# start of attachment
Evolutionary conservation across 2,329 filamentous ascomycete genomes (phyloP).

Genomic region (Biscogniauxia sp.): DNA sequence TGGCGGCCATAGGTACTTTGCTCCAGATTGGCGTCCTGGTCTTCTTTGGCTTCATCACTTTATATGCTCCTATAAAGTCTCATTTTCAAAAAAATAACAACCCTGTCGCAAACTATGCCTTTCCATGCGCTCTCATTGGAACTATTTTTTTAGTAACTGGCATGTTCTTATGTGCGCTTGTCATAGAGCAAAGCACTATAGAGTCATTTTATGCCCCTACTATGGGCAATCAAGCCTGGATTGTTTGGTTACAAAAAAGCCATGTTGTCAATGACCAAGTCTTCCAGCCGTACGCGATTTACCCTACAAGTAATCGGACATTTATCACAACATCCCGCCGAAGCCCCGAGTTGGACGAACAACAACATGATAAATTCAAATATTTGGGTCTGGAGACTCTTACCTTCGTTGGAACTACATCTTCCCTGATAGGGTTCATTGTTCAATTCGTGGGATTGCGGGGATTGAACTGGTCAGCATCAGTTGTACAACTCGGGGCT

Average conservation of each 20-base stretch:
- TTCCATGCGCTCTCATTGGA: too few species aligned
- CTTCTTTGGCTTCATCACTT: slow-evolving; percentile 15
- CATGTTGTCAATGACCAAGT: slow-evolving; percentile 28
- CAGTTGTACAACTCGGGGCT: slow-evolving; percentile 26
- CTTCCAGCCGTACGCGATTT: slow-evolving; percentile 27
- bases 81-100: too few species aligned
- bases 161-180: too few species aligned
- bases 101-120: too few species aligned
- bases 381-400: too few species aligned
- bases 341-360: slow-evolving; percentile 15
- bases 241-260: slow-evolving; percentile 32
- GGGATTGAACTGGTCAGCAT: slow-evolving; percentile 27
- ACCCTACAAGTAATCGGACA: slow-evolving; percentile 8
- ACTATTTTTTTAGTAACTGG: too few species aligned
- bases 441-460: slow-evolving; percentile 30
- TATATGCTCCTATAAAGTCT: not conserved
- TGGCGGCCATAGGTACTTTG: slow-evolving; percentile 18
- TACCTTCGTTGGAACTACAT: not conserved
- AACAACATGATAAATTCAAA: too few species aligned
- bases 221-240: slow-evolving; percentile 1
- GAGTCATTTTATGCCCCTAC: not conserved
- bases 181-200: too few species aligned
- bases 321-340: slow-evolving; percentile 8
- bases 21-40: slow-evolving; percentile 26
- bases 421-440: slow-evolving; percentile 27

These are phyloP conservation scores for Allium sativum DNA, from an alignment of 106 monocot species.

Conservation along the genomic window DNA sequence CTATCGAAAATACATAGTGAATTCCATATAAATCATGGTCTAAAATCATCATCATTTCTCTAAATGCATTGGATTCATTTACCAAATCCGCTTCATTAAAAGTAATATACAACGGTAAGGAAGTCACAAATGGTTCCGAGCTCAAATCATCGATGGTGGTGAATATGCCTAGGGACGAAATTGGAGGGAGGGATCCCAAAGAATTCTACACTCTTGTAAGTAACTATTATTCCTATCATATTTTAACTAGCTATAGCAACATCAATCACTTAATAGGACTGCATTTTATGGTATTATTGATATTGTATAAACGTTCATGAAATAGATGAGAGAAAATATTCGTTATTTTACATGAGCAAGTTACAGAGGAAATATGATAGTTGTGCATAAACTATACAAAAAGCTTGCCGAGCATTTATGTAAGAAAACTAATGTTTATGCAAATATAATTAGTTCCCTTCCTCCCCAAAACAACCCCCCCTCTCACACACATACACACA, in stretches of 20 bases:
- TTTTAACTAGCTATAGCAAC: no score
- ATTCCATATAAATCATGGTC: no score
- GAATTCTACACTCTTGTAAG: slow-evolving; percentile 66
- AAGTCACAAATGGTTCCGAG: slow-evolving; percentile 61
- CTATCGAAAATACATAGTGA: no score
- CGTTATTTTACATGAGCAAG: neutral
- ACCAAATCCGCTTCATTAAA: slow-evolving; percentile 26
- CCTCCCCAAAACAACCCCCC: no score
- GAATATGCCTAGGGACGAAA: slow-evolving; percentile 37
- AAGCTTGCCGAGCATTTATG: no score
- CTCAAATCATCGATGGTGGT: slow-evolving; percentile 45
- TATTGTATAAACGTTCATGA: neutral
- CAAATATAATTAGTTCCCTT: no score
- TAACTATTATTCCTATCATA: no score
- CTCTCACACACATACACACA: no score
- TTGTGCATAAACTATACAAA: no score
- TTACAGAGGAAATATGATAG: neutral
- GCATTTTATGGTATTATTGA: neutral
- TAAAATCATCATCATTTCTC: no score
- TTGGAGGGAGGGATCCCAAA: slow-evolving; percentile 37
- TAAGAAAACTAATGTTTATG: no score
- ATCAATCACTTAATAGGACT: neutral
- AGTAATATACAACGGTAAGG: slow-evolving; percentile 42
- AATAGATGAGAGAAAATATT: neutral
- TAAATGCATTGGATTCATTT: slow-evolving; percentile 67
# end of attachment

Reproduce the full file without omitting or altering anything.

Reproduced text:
Evolutionary conservation across 2,329 filamentous ascomycete genomes (phyloP).

Genomic region (Biscogniauxia sp.): DNA sequence TGGCGGCCATAGGTACTTTGCTCCAGATTGGCGTCCTGGTCTTCTTTGGCTTCATCACTTTATATGCTCCTATAAAGTCTCATTTTCAAAAAAATAACAACCCTGTCGCAAACTATGCCTTTCCATGCGCTCTCATTGGAACTATTTTTTTAGTAACTGGCATGTTCTTATGTGCGCTTGTCATAGAGCAAAGCACTATAGAGTCATTTTATGCCCCTACTATGGGCAATCAAGCCTGGATTGTTTGGTTACAAAAAAGCCATGTTGTCAATGACCAAGTCTTCCAGCCGTACGCGATTTACCCTACAAGTAATCGGACATTTATCACAACATCCCGCCGAAGCCCCGAGTTGGACGAACAACAACATGATAAATTCAAATATTTGGGTCTGGAGACTCTTACCTTCGTTGGAACTACATCTTCCCTGATAGGGTTCATTGTTCAATTCGTGGGATTGCGGGGATTGAACTGGTCAGCATCAGTTGTACAACTCGGGGCT

Average conservation of each 20-base stretch:
- TTCCATGCGCTCTCATTGGA: too few species aligned
- CTTCTTTGGCTTCATCACTT: slow-evolving; percentile 15
- CATGTTGTCAATGACCAAGT: slow-evolving; percentile 28
- CAGTTGTACAACTCGGGGCT: slow-evolving; percentile 26
- CTTCCAGCCGTACGCGATTT: slow-evolving; percentile 27
- bases 81-100: too few species aligned
- bases 161-180: too few species aligned
- bases 101-120: too few species aligned
- bases 381-400: too few species aligned
- bases 341-360: slow-evolving; percentile 15
- bases 241-260: slow-evolving; percentile 32
- GGGATTGAACTGGTCAGCAT: slow-evolving; percentile 27
- ACCCTACAAGTAATCGGACA: slow-evolving; percentile 8
- ACTATTTTTTTAGTAACTGG: too few species aligned
- bases 441-460: slow-evolving; percentile 30
- TATATGCTCCTATAAAGTCT: not conserved
- TGGCGGCCATAGGTACTTTG: slow-evolving; percentile 18
- TACCTTCGTTGGAACTACAT: not conserved
- AACAACATGATAAATTCAAA: too few species aligned
- bases 221-240: slow-evolving; percentile 1
- GAGTCATTTTATGCCCCTAC: not conserved
- bases 181-200: too few species aligned
- bases 321-340: slow-evolving; percentile 8
- bases 21-40: slow-evolving; percentile 26
- bases 421-440: slow-evolving; percentile 27

These are phyloP conservation scores for Allium sativum DNA, from an alignment of 106 monocot species.

Conservation along the genomic window DNA sequence CTATCGAAAATACATAGTGAATTCCATATAAATCATGGTCTAAAATCATCATCATTTCTCTAAATGCATTGGATTCATTTACCAAATCCGCTTCATTAAAAGTAATATACAACGGTAAGGAAGTCACAAATGGTTCCGAGCTCAAATCATCGATGGTGGTGAATATGCCTAGGGACGAAATTGGAGGGAGGGATCCCAAAGAATTCTACACTCTTGTAAGTAACTATTATTCCTATCATATTTTAACTAGCTATAGCAACATCAATCACTTAATAGGACTGCATTTTATGGTATTATTGATATTGTATAAACGTTCATGAAATAGATGAGAGAAAATATTCGTTATTTTACATGAGCAAGTTACAGAGGAAATATGATAGTTGTGCATAAACTATACAAAAAGCTTGCCGAGCATTTATGTAAGAAAACTAATGTTTATGCAAATATAATTAGTTCCCTTCCTCCCCAAAACAACCCCCCCTCTCACACACATACACACA, in stretches of 20 bases:
- TTTTAACTAGCTATAGCAAC: no score
- ATTCCATATAAATCATGGTC: no score
- GAATTCTACACTCTTGTAAG: slow-evolving; percentile 66
- AAGTCACAAATGGTTCCGAG: slow-evolving; percentile 61
- CTATCGAAAATACATAGTGA: no score
- CGTTATTTTACATGAGCAAG: neutral
- ACCAAATCCGCTTCATTAAA: slow-evolving; percentile 26
- CCTCCCCAAAACAACCCCCC: no score
- GAATATGCCTAGGGACGAAA: slow-evolving; percentile 37
- AAGCTTGCCGAGCATTTATG: no score
- CTCAAATCATCGATGGTGGT: slow-evolving; percentile 45
- TATTGTATAAACGTTCATGA: neutral
- CAAATATAATTAGTTCCCTT: no score
- TAACTATTATTCCTATCATA: no score
- CTCTCACACACATACACACA: no score
- TTGTGCATAAACTATACAAA: no score
- TTACAGAGGAAATATGATAG: neutral
- GCATTTTATGGTATTATTGA: neutral
- TAAAATCATCATCATTTCTC: no score
- TTGGAGGGAGGGATCCCAAA: slow-evolving; percentile 37
- TAAGAAAACTAATGTTTATG: no score
- ATCAATCACTTAATAGGACT: neutral
- AGTAATATACAACGGTAAGG: slow-evolving; percentile 42
- AATAGATGAGAGAAAATATT: neutral
- TAAATGCATTGGATTCATTT: slow-evolving; percentile 67